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Lucia Newman

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Subject: Maria Moors Cabot prize, Al Jazeera English
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Lucia Newman

Lucia Newman
Born Lucia Newman
(1952-02-18) February 18, 1952 (age 62)
Occupation Reporter
Notable credit(s) Maria Moors Cabot prize from Columbia University
Spouse(s) Demetrio Olaciregui
Children Pia and Laura (Laurita)

Lucia Newman (born February 18, 1952 in London) is a broadcast journalist, currently working as a reporter for Al Jazeera English. Previously, she reported for CNN for a number of years.


In 1991, she received the Maria Moors Cabot prize from Columbia University for contributing to "the advancement of press freedom and inter-American understanding".[1]

In March 1997, Newman became the first United States journalist - she is actually British-born - in twenty-seven years to have permanent residence in Cuba.[2]

The North-South Institute praised her reporting and wrote that because she knows several languages, "she can find out things others cannot". Newman is fluent in English, Spanish, French, and Portuguese. However, after Newman's first news broadcast, Ninoska Pérez Castellón criticized her for not interviewing people who were against the Cuban government. Pérez wanted Newman to show Cuba as a "normal place", not a "rogue nation".[2]

Newman has reported for CNN in a number of Latin American countries. She reported in Panama. On September 16, 1987,[3] the Panama government expelled Newman from the country after a mob saw her grinning during an interview with Manuel Noriega.[4] Noriega called her a "disinformer".[5] She was a correspondent in Nicaragua during 1985 to 1989 and in Chile from 1989 to 1993.[6] From 1993 to 1997, Newman was head of CNN's bureau in Mexico.[6]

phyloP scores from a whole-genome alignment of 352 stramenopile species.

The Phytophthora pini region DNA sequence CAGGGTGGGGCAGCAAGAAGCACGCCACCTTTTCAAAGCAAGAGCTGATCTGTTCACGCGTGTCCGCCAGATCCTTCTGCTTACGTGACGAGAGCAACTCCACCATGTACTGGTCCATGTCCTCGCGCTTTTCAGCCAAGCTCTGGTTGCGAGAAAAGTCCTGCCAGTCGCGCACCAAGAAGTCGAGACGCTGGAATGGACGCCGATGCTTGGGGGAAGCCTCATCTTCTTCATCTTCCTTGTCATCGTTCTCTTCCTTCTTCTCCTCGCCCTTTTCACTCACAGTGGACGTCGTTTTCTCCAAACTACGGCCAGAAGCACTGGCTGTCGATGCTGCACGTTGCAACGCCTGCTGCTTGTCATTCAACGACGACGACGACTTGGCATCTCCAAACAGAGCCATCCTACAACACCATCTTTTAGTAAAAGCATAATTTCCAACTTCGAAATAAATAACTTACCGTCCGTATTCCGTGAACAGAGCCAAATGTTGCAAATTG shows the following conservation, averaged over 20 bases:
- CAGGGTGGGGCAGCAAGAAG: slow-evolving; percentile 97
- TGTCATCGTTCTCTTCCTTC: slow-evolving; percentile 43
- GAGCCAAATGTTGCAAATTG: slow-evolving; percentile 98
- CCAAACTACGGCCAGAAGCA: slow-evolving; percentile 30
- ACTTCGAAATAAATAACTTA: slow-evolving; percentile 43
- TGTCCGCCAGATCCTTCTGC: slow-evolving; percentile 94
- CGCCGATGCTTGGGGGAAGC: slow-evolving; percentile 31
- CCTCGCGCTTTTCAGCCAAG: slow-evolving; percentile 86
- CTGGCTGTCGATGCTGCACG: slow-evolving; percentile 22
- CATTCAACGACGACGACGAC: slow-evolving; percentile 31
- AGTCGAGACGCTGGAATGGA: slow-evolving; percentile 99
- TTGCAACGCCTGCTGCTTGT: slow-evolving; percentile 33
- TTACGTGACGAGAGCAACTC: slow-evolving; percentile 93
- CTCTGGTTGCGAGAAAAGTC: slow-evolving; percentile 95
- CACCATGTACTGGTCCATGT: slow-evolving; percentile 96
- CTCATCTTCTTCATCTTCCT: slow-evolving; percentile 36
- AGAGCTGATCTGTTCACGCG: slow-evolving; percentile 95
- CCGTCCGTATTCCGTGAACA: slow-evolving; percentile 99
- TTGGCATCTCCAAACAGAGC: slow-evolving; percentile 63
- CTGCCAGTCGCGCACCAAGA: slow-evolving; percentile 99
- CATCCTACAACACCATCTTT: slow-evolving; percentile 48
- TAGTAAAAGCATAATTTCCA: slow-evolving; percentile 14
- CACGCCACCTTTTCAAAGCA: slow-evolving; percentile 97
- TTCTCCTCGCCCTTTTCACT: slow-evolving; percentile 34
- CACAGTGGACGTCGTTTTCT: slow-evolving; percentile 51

In 2006, she left CNN to became a reporter for Al Jazeera English and has been with the channel since its launch. [6][7]


Newman was born on February 18, 1952 in London, of US and Chilean parentage.[8] Her parents had met in Moscow: her mother, Lucia, was Santiago's consul-general in Moscow, and her father was the American journalist Joseph Newman, who usually worked from Cuba for the New York Herald Tribune.[9] Both parents eventually had to leave Stalin's Russia: her father, because of a "Stalinist crackdown on the Western press" and her mother, because Chile severed its diplomatic connections with the Soviet Union. They traveled to western Europe and the younger Lucia was born in London. However, the family moved to the United States soon after, spending time in New York and Washington, D.C. In June 1959, her first-grade teacher commented in Lucia's report card, "Lucia loves stories almost as much as she enjoys telling stories for our group."[8]

Newman said in an interview that "I didn't consider myself of a particular nationality" and that in the United States, she felt like a "foreigner". During holidays, she spent much of her vacation in Chile with her large extended family.[8] Upon graduating high school, she studied journalism at the University of Chile in Santiago. After General Augusto Pinochet's coup d'état on 11 September 1973, Newman discovered that her professors and colleagues started to vanish.

Calling this "scary, no, terrifying", Newman moved to Australia, where she landed a job at the Australian Embassy serving as a Spanish–English translator. The University of New South Wales accepted her "tuition-free" as a student.[8] In April 1979,[8] she received a bachelor's degree in communication from the University of New South Wales.

Newman is married to the Panamian official and documentary-maker, Demetrio Olaciregui. They have two daughters, Pia and Laura (Laurita). For some time, the family has been based in Argentina, but Newman's career and peripatetic upbringing militate against that move being considered definitive.[9]


External links

  • Internet Movie Database
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